On Monday, April 22, 2013 4:56:08 AM UTC-4, Bruno Marchal wrote:
>
>
> On 21 Apr 2013, at 19:45, Craig Weinberg wrote: 
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> > 
> > 
> > On Sunday, April 21, 2013 9:20:21 AM UTC-4, Bruno Marchal wrote: 
> > 
> > On 20 Apr 2013, at 23:23, Craig Weinberg wrote: 
> > 
> >> 
> >> 
> >> But what makes the laws of physics turn into physics? What makes   
> >> physics follow the laws? 
> > 
> > Study UDA. It answers this precisely. Observability is lawful. I   
> > gave the axioms, and shows them being theorem of arithmetic, once   
> > comp is at the metatlevel. 
> > 
> > It's not enough that observability is lawful, 
>
> Indeed. 
>
>
>
> > physical enactments must be identified as a pure consequence of law   
> > - which it can't be. 
>
> No it is too. 
>

Why do you assume so? What makes a map into a territory, and why would a 
map want to be one?
 

>
>
>
>
> > All laws of geometry can be simulated computationally without   
> > generating any physical lines, points, or shapes. 
>
>
> No need to generate them. 
>

Then how do you explain all geometric appearances in the universe?
 

>
>
>
>
> > When does UDA generate geometry, why should it ever do that, and how   
> > does it accomplish it? 
>
> It is explained in sane2004, and that is the object of many posts here. 
>

I don't think so. I think that anything anyone has said here can give a 
single insight into why abstract computations could, would, or should ever 
clothe themselves in sensory experience of any kind, including geometry.
 

>
>
>
>
>
> > 
> >> What would be the point of physics if this realm of Comp already   
> >> exists? 
> > 
> > It exists, like the prime number exists. What is the point of prime   
> > numbers? Not sure such question makes sense, but who knows. 
> > 
> > Prime numbers exist if you understand what you are looking for. 
>
> It exists even if you don't understand them. It is like the taxes. 
>

The taxes are only a belief system until that belief system inspires people 
to direct the actions of their bodies toward enforcing it. The primeness of 
numbers is an analysis of counting, it need not have been discovered for 
the universe to be complete. Taxes need not have been invented for the 
universe to be complete. All that is needed for the universe is sensory 
perception and motor participation.


>
>
> > So do words ending in the word 's'. There is a huge difference,   
> > however, in questioning the meaning of a pattern within a symbol   
> > system, and a completely arbitrary attachment of all of the physical   
> > phenomena in the universe to an abstract system. What Comp really   
> > does is push dualism halfway under the carpet, leaving only mind   
> > exposed and claiming body as an epiphenomena. 
>
> A body cannot be an epiphenomenon. That's does not make any sense. But   
> comp makes it into an epinoumenon, like ether, phlogiston, and other   
> superstition. 
>

Ok, but how does that change Comp's failure to explain the specific 
aesthetic nature of that superstition? Ether, phlogiston, and other 
superstitions are superstitions because they are subject to our imagination 
to give them any kind of definition . Shapes, colors, textures of 
superstitions are not agreed upon - with matter of course, universal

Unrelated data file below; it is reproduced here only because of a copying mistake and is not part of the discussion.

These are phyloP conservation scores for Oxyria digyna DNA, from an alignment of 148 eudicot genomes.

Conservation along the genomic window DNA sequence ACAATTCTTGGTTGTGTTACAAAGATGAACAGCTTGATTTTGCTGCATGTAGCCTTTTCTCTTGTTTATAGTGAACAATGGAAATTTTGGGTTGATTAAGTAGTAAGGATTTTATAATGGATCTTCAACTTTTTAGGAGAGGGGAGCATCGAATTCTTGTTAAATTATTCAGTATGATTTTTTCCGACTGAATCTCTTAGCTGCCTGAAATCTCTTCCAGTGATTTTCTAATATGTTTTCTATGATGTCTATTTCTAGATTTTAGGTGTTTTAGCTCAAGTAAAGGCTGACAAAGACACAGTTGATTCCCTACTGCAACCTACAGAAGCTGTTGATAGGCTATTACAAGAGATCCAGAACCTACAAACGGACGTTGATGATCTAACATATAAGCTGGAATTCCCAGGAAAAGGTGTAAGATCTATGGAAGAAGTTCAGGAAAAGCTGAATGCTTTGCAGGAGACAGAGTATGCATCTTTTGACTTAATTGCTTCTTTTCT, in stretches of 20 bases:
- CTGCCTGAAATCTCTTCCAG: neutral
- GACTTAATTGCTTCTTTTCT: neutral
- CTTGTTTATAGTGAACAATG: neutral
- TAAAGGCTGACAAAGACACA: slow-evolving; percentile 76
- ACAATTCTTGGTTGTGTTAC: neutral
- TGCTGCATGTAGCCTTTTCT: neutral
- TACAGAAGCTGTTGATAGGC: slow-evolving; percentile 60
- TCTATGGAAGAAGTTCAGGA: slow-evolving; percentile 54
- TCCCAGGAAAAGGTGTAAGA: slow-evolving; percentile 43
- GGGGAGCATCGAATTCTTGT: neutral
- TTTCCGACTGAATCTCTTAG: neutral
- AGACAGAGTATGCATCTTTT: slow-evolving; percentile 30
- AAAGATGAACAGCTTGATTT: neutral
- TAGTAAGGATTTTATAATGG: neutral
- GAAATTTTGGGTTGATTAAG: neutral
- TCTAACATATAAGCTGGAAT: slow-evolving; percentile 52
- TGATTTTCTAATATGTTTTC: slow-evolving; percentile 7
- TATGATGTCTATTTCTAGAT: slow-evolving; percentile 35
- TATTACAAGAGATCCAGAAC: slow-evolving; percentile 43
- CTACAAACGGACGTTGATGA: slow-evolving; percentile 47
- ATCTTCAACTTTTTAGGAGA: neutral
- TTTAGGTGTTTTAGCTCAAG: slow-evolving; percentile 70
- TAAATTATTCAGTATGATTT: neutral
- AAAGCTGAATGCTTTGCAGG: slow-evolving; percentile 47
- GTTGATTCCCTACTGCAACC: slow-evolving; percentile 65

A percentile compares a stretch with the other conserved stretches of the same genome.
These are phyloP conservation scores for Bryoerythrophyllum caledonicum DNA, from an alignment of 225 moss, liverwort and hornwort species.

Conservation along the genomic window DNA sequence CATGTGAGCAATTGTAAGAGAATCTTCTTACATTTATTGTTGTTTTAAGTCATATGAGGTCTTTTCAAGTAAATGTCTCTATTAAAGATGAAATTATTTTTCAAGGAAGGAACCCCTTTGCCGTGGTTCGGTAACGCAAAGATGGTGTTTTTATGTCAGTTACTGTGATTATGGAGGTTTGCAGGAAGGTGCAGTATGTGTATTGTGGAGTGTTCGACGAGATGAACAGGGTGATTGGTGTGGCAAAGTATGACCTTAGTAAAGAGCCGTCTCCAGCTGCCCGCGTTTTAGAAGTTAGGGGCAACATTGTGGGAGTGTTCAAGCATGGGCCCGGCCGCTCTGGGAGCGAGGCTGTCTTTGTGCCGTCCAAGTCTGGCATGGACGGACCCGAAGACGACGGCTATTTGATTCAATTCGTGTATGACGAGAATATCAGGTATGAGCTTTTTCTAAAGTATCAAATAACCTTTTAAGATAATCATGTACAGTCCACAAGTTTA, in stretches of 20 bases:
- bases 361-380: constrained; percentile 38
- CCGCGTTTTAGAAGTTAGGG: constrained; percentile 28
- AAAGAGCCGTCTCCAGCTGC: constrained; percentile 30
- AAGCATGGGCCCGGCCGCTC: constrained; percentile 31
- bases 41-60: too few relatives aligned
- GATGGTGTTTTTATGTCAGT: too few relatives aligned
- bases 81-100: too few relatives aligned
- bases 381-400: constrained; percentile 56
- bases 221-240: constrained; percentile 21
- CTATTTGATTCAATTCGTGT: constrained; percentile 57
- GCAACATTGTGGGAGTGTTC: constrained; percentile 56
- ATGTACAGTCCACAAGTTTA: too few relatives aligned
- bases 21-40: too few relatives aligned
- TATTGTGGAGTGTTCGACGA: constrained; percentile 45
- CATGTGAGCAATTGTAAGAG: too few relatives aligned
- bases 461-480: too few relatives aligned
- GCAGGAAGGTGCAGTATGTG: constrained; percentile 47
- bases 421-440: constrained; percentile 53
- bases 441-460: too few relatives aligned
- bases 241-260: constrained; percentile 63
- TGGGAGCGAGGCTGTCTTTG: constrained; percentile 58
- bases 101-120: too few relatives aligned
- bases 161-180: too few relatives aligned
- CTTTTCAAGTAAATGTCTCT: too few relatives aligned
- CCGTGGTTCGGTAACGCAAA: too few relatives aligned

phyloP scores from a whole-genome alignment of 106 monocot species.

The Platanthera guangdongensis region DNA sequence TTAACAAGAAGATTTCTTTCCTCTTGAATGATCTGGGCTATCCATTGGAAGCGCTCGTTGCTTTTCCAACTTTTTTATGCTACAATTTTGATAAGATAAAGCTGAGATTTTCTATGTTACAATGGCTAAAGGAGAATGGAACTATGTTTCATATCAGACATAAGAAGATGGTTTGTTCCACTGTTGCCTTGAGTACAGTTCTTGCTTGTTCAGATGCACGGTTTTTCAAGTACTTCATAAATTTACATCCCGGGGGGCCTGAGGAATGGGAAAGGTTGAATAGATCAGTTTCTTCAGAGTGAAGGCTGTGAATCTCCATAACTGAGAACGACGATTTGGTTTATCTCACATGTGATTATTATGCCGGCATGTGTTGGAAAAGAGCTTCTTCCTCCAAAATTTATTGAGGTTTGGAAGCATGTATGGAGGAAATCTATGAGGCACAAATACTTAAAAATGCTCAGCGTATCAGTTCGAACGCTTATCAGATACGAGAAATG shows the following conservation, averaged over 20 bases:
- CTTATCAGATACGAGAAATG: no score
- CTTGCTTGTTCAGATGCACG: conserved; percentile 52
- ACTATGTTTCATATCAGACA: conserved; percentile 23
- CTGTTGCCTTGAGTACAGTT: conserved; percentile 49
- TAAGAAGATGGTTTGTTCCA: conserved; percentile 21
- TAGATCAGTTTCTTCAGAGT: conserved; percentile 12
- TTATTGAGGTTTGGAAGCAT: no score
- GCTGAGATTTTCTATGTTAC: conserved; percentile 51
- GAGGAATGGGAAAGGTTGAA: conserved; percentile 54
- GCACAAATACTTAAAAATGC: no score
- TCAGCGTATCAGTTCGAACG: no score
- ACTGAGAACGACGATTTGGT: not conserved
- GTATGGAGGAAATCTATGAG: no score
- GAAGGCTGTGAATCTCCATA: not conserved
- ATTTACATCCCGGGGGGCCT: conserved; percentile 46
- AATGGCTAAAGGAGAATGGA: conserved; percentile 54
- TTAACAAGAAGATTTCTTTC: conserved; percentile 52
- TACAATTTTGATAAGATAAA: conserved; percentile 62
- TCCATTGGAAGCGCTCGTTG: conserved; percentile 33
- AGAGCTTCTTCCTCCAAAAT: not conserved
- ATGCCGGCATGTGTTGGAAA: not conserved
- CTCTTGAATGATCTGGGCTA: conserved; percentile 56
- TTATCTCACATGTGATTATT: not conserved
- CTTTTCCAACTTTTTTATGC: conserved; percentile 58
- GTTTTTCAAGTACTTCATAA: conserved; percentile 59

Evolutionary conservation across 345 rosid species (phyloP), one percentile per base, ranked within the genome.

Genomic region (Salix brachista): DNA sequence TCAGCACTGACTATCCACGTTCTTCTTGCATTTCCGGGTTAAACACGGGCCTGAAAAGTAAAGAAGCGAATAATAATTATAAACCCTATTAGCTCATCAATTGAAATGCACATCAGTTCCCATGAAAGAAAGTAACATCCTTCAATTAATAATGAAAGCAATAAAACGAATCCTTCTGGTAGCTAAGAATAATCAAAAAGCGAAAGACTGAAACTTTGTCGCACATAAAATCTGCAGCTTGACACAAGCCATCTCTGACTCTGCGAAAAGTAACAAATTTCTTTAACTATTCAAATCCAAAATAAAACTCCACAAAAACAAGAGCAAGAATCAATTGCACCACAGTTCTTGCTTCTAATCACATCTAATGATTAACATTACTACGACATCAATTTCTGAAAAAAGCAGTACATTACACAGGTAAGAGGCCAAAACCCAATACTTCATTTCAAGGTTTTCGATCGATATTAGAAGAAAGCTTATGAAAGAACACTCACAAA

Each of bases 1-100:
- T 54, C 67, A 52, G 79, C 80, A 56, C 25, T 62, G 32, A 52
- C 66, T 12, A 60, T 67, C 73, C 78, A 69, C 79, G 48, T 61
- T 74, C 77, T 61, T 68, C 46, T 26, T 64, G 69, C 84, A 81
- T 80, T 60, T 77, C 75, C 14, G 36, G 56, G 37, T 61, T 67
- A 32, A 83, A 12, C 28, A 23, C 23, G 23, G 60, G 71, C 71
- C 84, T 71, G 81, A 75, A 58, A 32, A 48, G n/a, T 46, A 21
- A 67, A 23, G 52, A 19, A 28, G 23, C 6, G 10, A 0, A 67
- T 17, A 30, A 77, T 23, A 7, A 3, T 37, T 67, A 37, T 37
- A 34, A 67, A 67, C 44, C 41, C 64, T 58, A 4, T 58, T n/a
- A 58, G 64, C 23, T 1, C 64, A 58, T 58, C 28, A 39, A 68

agreement on the macrocosmic level is their defining quality.
 

>
>
>
>
> > The question remains though, if all bodies can be simulated, 
>
> With comp bodies cannot be emulated by Turing machine. They can be   
> simulated at some substitution level on which yopu might bet. careful,   
> it is a very important nuance to grasp if you want to understand why   
> machine believes in some correct local way to matter and physical laws. 
>

I don't think that its a nuance, it's obvious. I have designed video games 
on a computer before, so I have no problem understanding how an avatar 
detects collisions and behaves as if certain colored pixels are an immobile 
obstruction. But that's a cartoon. It is an automated picture which reminds 
us of our own experience of a body. The pixels on the screen are not 
detecting each other, nor are the numbers in the program, it is all 
incidental. The collisions are figurative and anesthetic, not literal and 
aesthetic. Switches are being opened and closed in memory which illuminates 
a monitor - that's all that is going on as far as anything is concerned 
except in the minds of programmers and audiences. It's a one dimensional 
representation, it has no wholeness.

It's confusing to say that Comp can't emulate bodies...so what makes bodies 
then and how can Comp claim to explain consciousness without explaining our 
consciousness of bodies? 


>
>
> > then why have bodies at all? 
>
> To talk and manifest our consciousness relatively to other persons. 
>

But why does that require a body? According to Comp, numbers are the only 
things that really ever are 'manifested', so what could it possibly mean 
for numbers to manifest as bodies or persons?
 

>
>
>
>
> > If anything can be simulated as a number relation, then what's with   
> > all of the shapes and textures? 
>
> This is what is explained by computer science. Machines cannot avoid   
> them. It follows from addition and multiplication, like the prime   
> numbers. 
>

I don't believe you. I do not think that the shape of a literal triangle is 
explained by number relations unless you already have a universe which has 
infinite aesthetic wonders on tap to add to any meaningless recursive 
iteration of computers science. 

Craig


> Bruno 
>
>
>
> http://iridia.ulb.ac.be/~marchal/ 
>
>
>
>

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